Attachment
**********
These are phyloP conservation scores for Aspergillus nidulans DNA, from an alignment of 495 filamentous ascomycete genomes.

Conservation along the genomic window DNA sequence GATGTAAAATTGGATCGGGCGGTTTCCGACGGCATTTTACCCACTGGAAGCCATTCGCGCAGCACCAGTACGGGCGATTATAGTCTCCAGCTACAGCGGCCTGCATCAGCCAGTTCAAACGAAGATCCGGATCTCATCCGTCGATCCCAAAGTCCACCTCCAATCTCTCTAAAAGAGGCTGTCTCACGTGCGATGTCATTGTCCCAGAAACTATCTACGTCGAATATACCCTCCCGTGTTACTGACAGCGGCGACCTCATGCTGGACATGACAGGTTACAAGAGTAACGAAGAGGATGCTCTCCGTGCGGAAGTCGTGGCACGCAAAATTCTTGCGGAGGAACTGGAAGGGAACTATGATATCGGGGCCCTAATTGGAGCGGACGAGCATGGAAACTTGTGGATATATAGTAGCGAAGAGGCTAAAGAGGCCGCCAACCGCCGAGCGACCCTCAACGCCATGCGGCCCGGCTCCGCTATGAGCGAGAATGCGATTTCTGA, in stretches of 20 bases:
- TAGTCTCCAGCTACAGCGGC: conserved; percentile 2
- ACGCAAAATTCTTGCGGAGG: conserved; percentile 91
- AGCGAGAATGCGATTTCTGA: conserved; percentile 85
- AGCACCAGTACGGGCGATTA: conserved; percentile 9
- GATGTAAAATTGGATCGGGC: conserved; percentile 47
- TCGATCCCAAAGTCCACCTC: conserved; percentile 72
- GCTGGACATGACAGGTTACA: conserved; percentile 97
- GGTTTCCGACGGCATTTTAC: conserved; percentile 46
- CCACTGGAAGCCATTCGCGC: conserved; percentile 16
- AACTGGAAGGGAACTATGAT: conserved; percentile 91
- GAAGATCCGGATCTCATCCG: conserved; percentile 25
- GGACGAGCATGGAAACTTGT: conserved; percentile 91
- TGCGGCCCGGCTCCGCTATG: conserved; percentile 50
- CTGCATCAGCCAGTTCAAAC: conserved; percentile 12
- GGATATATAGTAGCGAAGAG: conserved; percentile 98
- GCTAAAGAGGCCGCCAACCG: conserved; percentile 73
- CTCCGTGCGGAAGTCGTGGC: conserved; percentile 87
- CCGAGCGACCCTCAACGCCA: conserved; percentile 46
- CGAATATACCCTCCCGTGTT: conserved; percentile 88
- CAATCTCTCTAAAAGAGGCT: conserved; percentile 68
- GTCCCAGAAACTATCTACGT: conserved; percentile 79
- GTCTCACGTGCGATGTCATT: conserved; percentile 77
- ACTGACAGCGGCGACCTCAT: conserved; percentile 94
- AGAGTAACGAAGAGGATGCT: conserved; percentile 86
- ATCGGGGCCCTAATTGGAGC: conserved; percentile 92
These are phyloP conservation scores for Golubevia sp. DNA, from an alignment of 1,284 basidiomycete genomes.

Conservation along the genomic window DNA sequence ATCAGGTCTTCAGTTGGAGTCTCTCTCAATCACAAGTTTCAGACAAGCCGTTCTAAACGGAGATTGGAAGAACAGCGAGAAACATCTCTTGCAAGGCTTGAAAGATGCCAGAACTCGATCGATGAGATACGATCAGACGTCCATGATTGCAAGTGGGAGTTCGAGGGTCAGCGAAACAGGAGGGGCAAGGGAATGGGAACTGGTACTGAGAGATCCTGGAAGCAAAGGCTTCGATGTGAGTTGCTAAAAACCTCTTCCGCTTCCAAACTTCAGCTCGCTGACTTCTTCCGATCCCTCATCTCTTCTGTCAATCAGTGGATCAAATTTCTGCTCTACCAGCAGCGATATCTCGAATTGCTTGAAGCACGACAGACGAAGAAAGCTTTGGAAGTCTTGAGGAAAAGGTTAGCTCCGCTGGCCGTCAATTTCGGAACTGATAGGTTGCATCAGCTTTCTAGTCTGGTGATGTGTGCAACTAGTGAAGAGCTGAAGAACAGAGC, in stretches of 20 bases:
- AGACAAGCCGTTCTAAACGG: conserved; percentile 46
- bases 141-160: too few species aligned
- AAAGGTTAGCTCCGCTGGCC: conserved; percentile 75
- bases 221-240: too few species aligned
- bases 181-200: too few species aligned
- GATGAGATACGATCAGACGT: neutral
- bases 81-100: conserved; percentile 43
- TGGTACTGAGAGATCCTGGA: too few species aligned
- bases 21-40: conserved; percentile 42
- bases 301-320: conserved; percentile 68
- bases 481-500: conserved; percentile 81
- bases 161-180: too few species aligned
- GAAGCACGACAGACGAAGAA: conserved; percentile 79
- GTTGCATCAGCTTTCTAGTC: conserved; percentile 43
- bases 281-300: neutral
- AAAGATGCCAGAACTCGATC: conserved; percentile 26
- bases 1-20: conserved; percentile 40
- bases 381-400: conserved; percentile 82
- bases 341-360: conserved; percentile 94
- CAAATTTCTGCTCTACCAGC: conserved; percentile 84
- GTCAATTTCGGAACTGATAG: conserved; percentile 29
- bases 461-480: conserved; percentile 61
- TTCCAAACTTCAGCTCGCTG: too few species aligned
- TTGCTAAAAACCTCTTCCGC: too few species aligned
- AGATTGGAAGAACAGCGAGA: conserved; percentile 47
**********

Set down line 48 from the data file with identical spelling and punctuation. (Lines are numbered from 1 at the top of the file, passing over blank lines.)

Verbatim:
- bases 341-360: conserved; percentile 94